In 1985 or so, I bought a cookbook by Madhur Jaffrey, titled "World of the East Vegetarian Cooking." It was the first cookbook I ever bought. I was enticed by the lovely drawing on the front -- an Indian woman in a green sari, with a long, thick braid, sprinkling spices into a karhai (i.e., a wok-like dish commonly used in North India). Madhur Jaffrey, who has written numerous cookbooks, veg and non-veg, grew up in India and therefore has a different perspective on vegetarian food and cooking than many Westerners. To her, it is not about sacrificing anything. It's not about "I can't/don't eat x, y, and z."
It's about the wide variety of food that IS available to you. The introduction itself is wonderful to read. Jaffrey talks about how she and her friends are baffled by people who ask what vegetarians eat -- there is so much wonderful food out there. -- and goes on to describe dishes that will make your mouth water. One of the best aspects of the book is that it brings together vegetarian recipes from different parts of Asia, where vegetarianism is not viewed with any sort of skepticism, or really with any sort of opinion at all. I saw this myself on a recent trip to Southeast Asia, where most people are non-vegetarians, and fish is commonly eaten. When I informed people that I don't eat meat or fish, but egg was OK, everyone was immediately understanding and prepared vegetables and noodles or rice, sometimes with tofu or egg mixed in, without comment or attitude or judgment. This is probably because many Buddhists are strict vegetarians -- although many are not as well -- and the people in Southeast Asia are used to the idea.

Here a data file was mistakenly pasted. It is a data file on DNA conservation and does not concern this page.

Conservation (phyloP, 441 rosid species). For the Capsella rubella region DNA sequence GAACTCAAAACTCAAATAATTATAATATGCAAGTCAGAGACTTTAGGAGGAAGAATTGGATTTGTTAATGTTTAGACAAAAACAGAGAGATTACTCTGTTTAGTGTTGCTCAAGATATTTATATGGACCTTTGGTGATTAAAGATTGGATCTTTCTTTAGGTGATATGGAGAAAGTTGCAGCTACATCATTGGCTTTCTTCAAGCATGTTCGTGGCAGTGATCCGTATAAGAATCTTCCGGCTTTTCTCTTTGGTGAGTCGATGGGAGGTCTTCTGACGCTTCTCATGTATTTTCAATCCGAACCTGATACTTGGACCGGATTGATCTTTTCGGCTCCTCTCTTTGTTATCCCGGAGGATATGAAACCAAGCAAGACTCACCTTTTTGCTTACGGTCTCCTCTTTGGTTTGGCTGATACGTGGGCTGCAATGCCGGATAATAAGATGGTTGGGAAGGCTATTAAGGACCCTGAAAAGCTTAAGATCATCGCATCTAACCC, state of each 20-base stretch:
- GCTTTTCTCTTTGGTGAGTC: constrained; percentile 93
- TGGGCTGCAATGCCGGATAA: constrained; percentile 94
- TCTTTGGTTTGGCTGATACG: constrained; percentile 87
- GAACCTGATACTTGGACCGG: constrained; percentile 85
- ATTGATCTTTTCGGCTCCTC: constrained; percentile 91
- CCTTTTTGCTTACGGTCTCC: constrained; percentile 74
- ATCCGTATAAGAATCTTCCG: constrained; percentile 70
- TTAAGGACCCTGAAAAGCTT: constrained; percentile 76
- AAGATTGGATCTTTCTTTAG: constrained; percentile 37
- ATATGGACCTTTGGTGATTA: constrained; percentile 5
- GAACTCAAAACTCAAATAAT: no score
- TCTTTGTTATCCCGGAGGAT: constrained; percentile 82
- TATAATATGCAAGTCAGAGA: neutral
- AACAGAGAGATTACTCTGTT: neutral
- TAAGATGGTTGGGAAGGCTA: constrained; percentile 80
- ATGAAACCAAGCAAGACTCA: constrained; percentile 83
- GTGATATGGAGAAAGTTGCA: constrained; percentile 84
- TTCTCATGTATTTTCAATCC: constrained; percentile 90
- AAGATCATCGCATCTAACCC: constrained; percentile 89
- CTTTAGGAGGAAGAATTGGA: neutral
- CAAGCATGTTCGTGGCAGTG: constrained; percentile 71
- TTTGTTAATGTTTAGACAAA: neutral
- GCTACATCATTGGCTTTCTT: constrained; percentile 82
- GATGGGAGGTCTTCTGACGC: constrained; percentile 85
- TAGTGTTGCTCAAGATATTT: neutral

One thing about Madhur Jaffrey's book is that many recipes have ingredients that can be difficult to find, especially if you don't have access to an Asian grocery store -- like blocks of tamarind, or chickpea flour (both of which are easily found in Indian grocery stores, or hard-t0-find lentil varieties. But in spite of that, there are some terrific recipes that I have turned to again and again. The best has got to be the Delicious Spicy Chickpeas, which Jaffrey modeled after the chickpea dishes sold by street vendors in Old Delhi. Another is, surprisingly, the Ginger Limeade, made with fresh grated ginger. She also has a lovely Indian-style tomato soup (she correctly notes that Indians love tomato soup and have adopted it as their own).
Overall, this is not the cookbook I turn to most often. But Jaffrey's writing is wonderful, and it's worth reading some of the introductory paragraphs before her chapters and many of the individual recipes. She talks about friends and relatives who make the particular dish, and where and when she has eaten it. But for a more generally useful vegetarian cookbook, I have others I prefer, like Deborah Madison's Vegetarian Cooking for Everyone or Crescent Dragonwagon's Passionate Vegetarian.